A week after setting himself on fire in front of the government office in Tel Aviv, J14 activist Moshe Sliman died at Tel Ha-Shomer hospital
In the midst of a dark day, full of hard news coming from both Syria and Colorado, Moshe Silman passed away. Silman is the Israeli demostrator who set himself on fire at a protest a week ago. A longtime victim of various dysfunctional systems, from National Insurance to Amidar, the state-owned housing company, Silman chose to die in public, adding a flame to the year-old struggle for social justice. He died after six days of hospitalization, with 92 percent of his body covered in burns.
An event in solidarity with Silman, organized for tomorrow night, was quickly altered. The event was planned as a demonstration, to take place in front of Amidar’s offices. As soon as news of Silman’s passing spread, organizers declared that it would be a quiet vigil instead, and asked for participants to bring candles.
No one can blame them for this choice. One of the organizers, activist Liron Achdut, has been in police crosshairs since her arrest at a demonstration four weeks ago. Police blamed Achdut for reacting violently to her arrest, despite images clearly displaying the contrary. There’s evidence that Achdut was being followed after the incident. The police are still dying to prove her to be violent, and so she now must play the mild-mannered adult.
In truth, however, a peaceful march isn’t the most appropriate way to commemorate a man who burned himself in public. Silman’s legacy is the need for for change, and in this country, where the government offers zero attentiveness to the public’s pleas, change can only be achieved through active struggle.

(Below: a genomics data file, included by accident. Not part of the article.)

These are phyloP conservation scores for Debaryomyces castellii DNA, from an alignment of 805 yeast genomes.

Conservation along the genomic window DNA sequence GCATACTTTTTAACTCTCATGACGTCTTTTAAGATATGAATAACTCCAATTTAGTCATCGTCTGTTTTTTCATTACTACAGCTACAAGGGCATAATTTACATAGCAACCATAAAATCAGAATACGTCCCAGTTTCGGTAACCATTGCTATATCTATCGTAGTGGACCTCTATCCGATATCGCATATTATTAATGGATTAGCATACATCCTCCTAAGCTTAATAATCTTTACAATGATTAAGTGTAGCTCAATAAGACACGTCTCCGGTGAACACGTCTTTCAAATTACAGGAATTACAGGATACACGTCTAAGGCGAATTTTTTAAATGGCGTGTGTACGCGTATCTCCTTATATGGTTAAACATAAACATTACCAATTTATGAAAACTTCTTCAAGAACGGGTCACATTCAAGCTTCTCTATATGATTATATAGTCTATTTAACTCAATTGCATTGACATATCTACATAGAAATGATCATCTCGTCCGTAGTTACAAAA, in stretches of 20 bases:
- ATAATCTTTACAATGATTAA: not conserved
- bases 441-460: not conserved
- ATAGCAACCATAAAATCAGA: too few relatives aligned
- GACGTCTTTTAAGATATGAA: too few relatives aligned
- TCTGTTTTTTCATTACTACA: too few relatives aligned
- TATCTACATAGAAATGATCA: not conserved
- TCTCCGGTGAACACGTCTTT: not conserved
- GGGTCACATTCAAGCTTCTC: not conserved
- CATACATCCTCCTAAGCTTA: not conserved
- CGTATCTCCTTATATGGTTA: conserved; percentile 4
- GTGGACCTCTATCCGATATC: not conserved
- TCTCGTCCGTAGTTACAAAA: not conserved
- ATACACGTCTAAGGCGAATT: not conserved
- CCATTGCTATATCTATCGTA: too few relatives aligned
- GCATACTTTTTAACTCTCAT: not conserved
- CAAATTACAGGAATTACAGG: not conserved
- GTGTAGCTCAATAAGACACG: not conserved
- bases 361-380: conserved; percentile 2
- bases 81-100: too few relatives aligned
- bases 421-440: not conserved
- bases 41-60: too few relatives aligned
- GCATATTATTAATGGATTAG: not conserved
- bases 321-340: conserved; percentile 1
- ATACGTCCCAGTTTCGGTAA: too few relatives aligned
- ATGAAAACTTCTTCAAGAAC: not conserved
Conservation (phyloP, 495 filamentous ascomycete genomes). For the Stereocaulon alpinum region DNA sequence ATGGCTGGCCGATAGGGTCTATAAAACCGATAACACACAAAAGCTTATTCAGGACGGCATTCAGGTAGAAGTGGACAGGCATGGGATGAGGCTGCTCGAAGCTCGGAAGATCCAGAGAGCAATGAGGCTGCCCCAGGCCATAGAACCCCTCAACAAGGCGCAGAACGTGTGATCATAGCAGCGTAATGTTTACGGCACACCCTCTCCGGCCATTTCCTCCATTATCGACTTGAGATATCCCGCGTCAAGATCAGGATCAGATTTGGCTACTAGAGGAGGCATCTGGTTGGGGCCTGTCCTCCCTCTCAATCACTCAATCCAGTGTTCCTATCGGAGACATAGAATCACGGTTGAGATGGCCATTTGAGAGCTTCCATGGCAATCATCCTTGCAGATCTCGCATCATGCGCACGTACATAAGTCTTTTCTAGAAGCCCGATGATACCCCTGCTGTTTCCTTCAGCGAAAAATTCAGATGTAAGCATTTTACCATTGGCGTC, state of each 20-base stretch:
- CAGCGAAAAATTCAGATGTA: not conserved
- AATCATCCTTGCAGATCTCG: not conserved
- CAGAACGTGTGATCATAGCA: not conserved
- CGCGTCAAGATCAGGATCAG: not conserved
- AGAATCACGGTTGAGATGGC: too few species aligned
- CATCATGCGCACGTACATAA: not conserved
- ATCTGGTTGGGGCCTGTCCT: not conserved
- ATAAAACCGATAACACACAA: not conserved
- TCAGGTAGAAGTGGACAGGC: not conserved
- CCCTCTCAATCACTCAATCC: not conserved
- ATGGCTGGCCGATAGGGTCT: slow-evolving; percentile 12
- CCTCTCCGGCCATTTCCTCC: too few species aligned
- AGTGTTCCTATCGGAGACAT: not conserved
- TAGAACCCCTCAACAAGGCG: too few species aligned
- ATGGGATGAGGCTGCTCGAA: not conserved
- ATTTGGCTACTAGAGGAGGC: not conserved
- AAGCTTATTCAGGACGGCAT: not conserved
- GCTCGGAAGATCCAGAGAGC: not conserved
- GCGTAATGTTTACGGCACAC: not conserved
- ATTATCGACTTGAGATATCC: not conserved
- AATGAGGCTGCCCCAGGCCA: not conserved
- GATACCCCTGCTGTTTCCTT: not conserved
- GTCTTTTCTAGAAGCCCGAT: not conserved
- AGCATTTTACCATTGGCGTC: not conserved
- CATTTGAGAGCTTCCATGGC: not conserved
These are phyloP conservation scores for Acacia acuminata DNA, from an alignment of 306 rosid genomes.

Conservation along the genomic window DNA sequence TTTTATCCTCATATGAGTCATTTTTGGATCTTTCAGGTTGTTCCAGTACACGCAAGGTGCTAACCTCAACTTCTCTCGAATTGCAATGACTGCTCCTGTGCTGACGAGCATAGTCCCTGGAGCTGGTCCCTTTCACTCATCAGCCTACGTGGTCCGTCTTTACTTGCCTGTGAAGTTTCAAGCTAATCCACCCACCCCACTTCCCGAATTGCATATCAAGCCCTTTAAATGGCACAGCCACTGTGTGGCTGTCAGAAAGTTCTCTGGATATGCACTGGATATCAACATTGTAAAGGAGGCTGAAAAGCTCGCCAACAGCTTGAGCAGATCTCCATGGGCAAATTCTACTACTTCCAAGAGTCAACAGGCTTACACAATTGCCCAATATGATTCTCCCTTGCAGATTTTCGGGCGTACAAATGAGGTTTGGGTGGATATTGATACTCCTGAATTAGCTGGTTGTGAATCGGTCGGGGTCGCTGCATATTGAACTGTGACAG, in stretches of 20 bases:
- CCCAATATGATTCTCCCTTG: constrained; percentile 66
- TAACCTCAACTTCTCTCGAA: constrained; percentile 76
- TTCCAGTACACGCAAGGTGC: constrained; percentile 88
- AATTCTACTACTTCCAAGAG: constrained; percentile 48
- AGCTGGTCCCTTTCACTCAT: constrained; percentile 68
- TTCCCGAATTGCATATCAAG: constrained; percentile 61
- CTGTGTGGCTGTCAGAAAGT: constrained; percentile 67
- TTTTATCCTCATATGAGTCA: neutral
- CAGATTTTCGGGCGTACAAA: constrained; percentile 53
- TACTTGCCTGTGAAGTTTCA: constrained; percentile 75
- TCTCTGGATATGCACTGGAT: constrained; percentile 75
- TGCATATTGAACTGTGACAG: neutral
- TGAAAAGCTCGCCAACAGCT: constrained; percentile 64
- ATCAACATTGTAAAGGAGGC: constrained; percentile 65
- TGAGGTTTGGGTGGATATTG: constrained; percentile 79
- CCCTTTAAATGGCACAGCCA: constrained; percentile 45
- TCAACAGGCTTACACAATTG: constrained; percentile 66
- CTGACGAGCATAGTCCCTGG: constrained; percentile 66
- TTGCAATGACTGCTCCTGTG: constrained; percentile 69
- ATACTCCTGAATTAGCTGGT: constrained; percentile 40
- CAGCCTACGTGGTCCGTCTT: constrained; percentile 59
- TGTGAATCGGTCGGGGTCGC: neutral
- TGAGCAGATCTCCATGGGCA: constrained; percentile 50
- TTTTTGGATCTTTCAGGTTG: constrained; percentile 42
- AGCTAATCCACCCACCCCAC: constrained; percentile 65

Silman, once a small business owner, was trampled by the establishment due to a $4000 debt, to the point where he was one week away from becoming homeless. He refused to die at home, like hundreds of others who commit suicide annually due to economic hardship. (According to data published by Haaretz: 325 Israelis died under such circumstances in 9007, 404 in 2009.) Instead, he went out and did something grotesque, something horrible, that reminded all of us how intolerable things really are for over a million Israelis who battle with povery.
We are amply used to lighting memorial candles, and this Jewish tradition has long found its way into the Israeli political sphere. Over fifteen years ago, we lit candles in memory of another man who sought change. Following the assassination of Yitzhak Rabin, Israeli youths blanketed an enormous Tel Avivian square with candles. The “candle children” as they were then known, preserved for a while the memory of a fallen fighter for peace, but thus far have failed to fulfill his vision.
Now another man dies, by fire. Should we take the wild flame that took him and spread it over a thousand harmless candles? It seems wiser to put it into our eyes and return both to the streets and to other settings of social and political activism, determined to achieve change. We must not let our anger melt with the wax. This anger is precious, it is the fuel of change. We are indebted to the late Mr. Silman, and must repay our debt by remembering that his passing was not, as Prime Minister Netanyahu put it “a great personal tragedy,” that it is a national tragedy, and that the Netanyahu’s government is in every way responsible for it. That governement does not deserve candles. It deserves wrath.
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